It's hard not to think of Boss Hog as the Mrs. Jon Spencer Blues Explosion. Not only is the Hog led by Cristina Martinez--Spencer's wife and fellow Pussy Galore alum--but Spencer himself plays guitar and shares vocals in the band. Barely even a side project, Boss Hog also mines Blues Explosion's Roger Corman trash aesthetic and ultraloose Zep/Stones heavy-blues attack. Still, the quartet's self-titled major-label debut is charged with Martinez's ferocious sex appeal and catchier songs than JSBE has ever managed. It could make Boss Hog the explosion of choice for sleaze-core fans in 1996.
Songs with such titles as "I Idolize You" and "I Dig You" may indicate a certain thematic limitation, but the go-go-girl stride of the former track and the latter's junkyard soul also point to a musical range that has developed considerably since the days of the savagely discordant Pussy Galore. And, though this brand of kick-ass rock 'n' roll has never relied on great lyrics, lines such as "I dig your groovy hips/I dig your barbecued lips" convey a hypersexual fury and fuzzy-dice preciousness that perfectly complement the band's overdrive buzz-saw riffs.--Roni Sarig
It's been ten years since Vince Clarke and Andy Bell unveiled their debut album, Wonderland, and its strict, two-minute, 30-second format. It worked wonders on dance floors and in their flamboyant stage shows. The duo has since abandoned that short-and-sweet approach for a watered-down delivery accompanied by long, self-exploratory instrumentals. It doesn't work--the pair that was once the life of the party has become the long-winded couple that doesn't know when to go home.
Clarke, who first worked with Yaz and Depeche Mode, is by no means a knob-twirling novice. But on Erasure, he sticks to a "just bought a synth and I'm not afraid to use it" sound with a giddy, misguided vengeance. The sugary bleeps on "sono luminous," for example, sound like R2D2 with a mouth full of helium.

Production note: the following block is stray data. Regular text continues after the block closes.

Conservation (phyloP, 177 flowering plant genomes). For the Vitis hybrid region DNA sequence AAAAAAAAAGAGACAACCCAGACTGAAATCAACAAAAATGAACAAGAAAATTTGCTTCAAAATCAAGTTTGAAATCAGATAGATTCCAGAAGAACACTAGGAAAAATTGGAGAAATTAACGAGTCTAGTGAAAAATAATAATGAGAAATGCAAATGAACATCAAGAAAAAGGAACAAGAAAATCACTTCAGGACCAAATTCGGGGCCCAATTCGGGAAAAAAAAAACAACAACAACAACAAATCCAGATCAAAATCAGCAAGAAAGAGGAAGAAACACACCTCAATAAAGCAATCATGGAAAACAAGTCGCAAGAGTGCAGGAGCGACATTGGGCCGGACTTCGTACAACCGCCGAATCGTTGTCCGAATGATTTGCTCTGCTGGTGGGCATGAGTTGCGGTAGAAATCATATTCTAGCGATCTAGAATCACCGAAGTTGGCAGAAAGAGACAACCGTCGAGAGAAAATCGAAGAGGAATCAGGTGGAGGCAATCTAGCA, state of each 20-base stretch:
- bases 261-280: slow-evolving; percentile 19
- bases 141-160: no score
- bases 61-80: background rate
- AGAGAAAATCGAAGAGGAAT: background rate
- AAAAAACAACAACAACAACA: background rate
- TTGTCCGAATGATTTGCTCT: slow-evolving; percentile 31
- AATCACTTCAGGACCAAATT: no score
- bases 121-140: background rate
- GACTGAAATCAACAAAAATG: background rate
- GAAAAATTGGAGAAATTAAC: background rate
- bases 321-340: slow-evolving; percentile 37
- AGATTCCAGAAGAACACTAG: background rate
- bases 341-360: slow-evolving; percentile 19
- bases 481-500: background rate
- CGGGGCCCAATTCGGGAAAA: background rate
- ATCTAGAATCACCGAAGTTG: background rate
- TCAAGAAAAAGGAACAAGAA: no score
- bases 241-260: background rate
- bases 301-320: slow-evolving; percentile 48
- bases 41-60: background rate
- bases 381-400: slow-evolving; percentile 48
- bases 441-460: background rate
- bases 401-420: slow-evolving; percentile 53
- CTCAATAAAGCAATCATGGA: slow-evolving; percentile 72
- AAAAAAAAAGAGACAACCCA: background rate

If you can stomach the sound of a man singing love songs to the soundtrack of a computer's random-access memory at work, then you might dig the tracks "Fingers and Thumbs (cold summer's day)" and "I Love You." Both are reminiscent of Erasure's early, more soulful sound--when it was still man versus machine, but man at least had a chance.--Leigh Silverman
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L.L. Cool J
With 11 years in the industry and five consecutive platinum albums, L.L. Cool J--the once and future James Todd Smith--has long since qualified for his rap-star pension. And, at this point in his career, L.L. seems concerned with retaining the credibility of his Queens, New York, past while delving ever deeper into his Hollywood future. Conscious that he's more recognized as a sitcom star (NBC's In the House) than a rap pioneer, L.L. goes out of his way on Mr. Smith to lay out his hip-hop resume. He recaps past successes on "I Shot Ya," remembers those who paved the way on "Hip Hop" and even pumps out a little hard-core on "Life As..."
Ultimately, though, L.L. is just play-acting the street tough. While he claims one song won't "be getting no airplay" because of its off-color language, in reality the vocals on his sixth album are tame when compared with his earlier works. Cool J tries to play both sides and fails, letting his nice-guy, TVready persona overshadow the badass player of mid-'80s underground hits such as "I'm Bad" and "Go Cut Creator Go." He even celebrates his second career on "Hollis to Hollywood," a rap full of movie word play ("I'm making speed like Keanu Reeves/But too many true lies can make a honey bleed").
Of course, Mr. Smith is still at the top of his game when he's just playing the ladies' man: "Hey Lover" waxes R&B sultry with Boyz II Men on vocals, while "Doin' It" and "Make It Hot" get down-and-out sexy over impeccable grooves.--Roni Sarig